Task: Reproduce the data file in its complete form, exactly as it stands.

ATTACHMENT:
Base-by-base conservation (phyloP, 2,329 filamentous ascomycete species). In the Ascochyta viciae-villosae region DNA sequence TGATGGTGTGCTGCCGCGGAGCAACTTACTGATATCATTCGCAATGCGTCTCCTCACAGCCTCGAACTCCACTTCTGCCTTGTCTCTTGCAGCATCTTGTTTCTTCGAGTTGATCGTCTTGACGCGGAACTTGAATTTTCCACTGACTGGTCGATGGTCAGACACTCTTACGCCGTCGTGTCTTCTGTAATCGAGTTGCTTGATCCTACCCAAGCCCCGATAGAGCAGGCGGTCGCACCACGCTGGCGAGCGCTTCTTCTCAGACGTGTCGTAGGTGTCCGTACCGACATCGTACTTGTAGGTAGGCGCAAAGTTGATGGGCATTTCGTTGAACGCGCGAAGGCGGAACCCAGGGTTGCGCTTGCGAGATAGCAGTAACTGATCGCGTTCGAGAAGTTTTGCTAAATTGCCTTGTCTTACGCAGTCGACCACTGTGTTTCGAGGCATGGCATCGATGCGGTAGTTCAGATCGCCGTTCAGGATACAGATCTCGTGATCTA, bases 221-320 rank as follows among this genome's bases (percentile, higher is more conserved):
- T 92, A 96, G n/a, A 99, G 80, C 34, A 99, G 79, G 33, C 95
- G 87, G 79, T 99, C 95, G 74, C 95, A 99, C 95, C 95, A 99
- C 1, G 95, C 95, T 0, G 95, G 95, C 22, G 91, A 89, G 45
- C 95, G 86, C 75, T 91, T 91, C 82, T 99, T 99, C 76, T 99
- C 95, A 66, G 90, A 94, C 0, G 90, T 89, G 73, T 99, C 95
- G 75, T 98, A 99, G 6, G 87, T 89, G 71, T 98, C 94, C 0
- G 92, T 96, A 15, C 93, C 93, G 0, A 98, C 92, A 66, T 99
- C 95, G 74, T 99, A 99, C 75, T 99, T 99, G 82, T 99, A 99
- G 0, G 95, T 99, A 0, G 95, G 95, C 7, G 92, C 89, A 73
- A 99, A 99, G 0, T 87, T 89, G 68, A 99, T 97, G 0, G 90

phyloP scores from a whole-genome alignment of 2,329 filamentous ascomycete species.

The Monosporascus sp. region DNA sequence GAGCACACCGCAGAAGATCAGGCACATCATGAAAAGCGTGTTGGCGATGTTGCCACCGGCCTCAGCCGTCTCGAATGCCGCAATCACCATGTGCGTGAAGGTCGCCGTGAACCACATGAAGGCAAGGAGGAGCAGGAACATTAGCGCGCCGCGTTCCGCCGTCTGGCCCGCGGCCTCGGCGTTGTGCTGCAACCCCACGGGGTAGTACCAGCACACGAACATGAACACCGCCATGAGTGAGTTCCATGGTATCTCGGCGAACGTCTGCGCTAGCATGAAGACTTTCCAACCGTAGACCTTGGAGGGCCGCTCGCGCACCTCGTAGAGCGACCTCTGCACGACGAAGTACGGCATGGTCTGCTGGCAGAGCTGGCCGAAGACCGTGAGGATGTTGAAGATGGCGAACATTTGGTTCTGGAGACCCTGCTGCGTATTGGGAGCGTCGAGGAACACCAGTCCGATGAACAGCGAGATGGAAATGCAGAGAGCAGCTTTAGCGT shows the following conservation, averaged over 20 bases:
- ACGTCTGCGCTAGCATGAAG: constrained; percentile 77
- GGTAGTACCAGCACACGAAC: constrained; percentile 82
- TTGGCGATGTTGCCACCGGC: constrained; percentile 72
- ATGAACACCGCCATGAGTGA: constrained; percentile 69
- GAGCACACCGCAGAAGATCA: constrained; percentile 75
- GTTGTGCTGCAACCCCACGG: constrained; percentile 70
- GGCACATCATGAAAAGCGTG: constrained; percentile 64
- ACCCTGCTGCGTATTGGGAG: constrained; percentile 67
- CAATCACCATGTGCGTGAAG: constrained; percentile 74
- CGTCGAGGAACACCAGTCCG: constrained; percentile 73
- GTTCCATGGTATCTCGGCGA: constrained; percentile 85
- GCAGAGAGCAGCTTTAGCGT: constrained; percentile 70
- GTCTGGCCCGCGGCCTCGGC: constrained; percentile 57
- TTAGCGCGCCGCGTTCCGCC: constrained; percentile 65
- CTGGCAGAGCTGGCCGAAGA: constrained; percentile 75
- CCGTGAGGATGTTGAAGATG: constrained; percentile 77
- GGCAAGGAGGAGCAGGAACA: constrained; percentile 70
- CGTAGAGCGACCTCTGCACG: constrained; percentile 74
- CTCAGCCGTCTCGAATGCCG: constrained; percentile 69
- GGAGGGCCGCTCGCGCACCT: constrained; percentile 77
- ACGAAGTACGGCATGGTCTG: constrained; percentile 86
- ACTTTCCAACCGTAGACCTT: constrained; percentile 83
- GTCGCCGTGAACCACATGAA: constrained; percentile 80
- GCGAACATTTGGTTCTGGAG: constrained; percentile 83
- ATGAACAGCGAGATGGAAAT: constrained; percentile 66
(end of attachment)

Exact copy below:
Base-by-base conservation (phyloP, 2,329 filamentous ascomycete species). In the Ascochyta viciae-villosae region DNA sequence TGATGGTGTGCTGCCGCGGAGCAACTTACTGATATCATTCGCAATGCGTCTCCTCACAGCCTCGAACTCCACTTCTGCCTTGTCTCTTGCAGCATCTTGTTTCTTCGAGTTGATCGTCTTGACGCGGAACTTGAATTTTCCACTGACTGGTCGATGGTCAGACACTCTTACGCCGTCGTGTCTTCTGTAATCGAGTTGCTTGATCCTACCCAAGCCCCGATAGAGCAGGCGGTCGCACCACGCTGGCGAGCGCTTCTTCTCAGACGTGTCGTAGGTGTCCGTACCGACATCGTACTTGTAGGTAGGCGCAAAGTTGATGGGCATTTCGTTGAACGCGCGAAGGCGGAACCCAGGGTTGCGCTTGCGAGATAGCAGTAACTGATCGCGTTCGAGAAGTTTTGCTAAATTGCCTTGTCTTACGCAGTCGACCACTGTGTTTCGAGGCATGGCATCGATGCGGTAGTTCAGATCGCCGTTCAGGATACAGATCTCGTGATCTA, bases 221-320 rank as follows among this genome's bases (percentile, higher is more conserved):
- T 92, A 96, G n/a, A 99, G 80, C 34, A 99, G 79, G 33, C 95
- G 87, G 79, T 99, C 95, G 74, C 95, A 99, C 95, C 95, A 99
- C 1, G 95, C 95, T 0, G 95, G 95, C 22, G 91, A 89, G 45
- C 95, G 86, C 75, T 91, T 91, C 82, T 99, T 99, C 76, T 99
- C 95, A 66, G 90, A 94, C 0, G 90, T 89, G 73, T 99, C 95
- G 75, T 98, A 99, G 6, G 87, T 89, G 71, T 98, C 94, C 0
- G 92, T 96, A 15, C 93, C 93, G 0, A 98, C 92, A 66, T 99
- C 95, G 74, T 99, A 99, C 75, T 99, T 99, G 82, T 99, A 99
- G 0, G 95, T 99, A 0, G 95, G 95, C 7, G 92, C 89, A 73
- A 99, A 99, G 0, T 87, T 89, G 68, A 99, T 97, G 0, G 90

phyloP scores from a whole-genome alignment of 2,329 filamentous ascomycete species.

The Monosporascus sp. region DNA sequence GAGCACACCGCAGAAGATCAGGCACATCATGAAAAGCGTGTTGGCGATGTTGCCACCGGCCTCAGCCGTCTCGAATGCCGCAATCACCATGTGCGTGAAGGTCGCCGTGAACCACATGAAGGCAAGGAGGAGCAGGAACATTAGCGCGCCGCGTTCCGCCGTCTGGCCCGCGGCCTCGGCGTTGTGCTGCAACCCCACGGGGTAGTACCAGCACACGAACATGAACACCGCCATGAGTGAGTTCCATGGTATCTCGGCGAACGTCTGCGCTAGCATGAAGACTTTCCAACCGTAGACCTTGGAGGGCCGCTCGCGCACCTCGTAGAGCGACCTCTGCACGACGAAGTACGGCATGGTCTGCTGGCAGAGCTGGCCGAAGACCGTGAGGATGTTGAAGATGGCGAACATTTGGTTCTGGAGACCCTGCTGCGTATTGGGAGCGTCGAGGAACACCAGTCCGATGAACAGCGAGATGGAAATGCAGAGAGCAGCTTTAGCGT shows the following conservation, averaged over 20 bases:
- ACGTCTGCGCTAGCATGAAG: constrained; percentile 77
- GGTAGTACCAGCACACGAAC: constrained; percentile 82
- TTGGCGATGTTGCCACCGGC: constrained; percentile 72
- ATGAACACCGCCATGAGTGA: constrained; percentile 69
- GAGCACACCGCAGAAGATCA: constrained; percentile 75
- GTTGTGCTGCAACCCCACGG: constrained; percentile 70
- GGCACATCATGAAAAGCGTG: constrained; percentile 64
- ACCCTGCTGCGTATTGGGAG: constrained; percentile 67
- CAATCACCATGTGCGTGAAG: constrained; percentile 74
- CGTCGAGGAACACCAGTCCG: constrained; percentile 73
- GTTCCATGGTATCTCGGCGA: constrained; percentile 85
- GCAGAGAGCAGCTTTAGCGT: constrained; percentile 70
- GTCTGGCCCGCGGCCTCGGC: constrained; percentile 57
- TTAGCGCGCCGCGTTCCGCC: constrained; percentile 65
- CTGGCAGAGCTGGCCGAAGA: constrained; percentile 75
- CCGTGAGGATGTTGAAGATG: constrained; percentile 77
- GGCAAGGAGGAGCAGGAACA: constrained; percentile 70
- CGTAGAGCGACCTCTGCACG: constrained; percentile 74
- CTCAGCCGTCTCGAATGCCG: constrained; percentile 69
- GGAGGGCCGCTCGCGCACCT: constrained; percentile 77
- ACGAAGTACGGCATGGTCTG: constrained; percentile 86
- ACTTTCCAACCGTAGACCTT: constrained; percentile 83
- GTCGCCGTGAACCACATGAA: constrained; percentile 80
- GCGAACATTTGGTTCTGGAG: constrained; percentile 83
- ATGAACAGCGAGATGGAAAT: constrained; percentile 66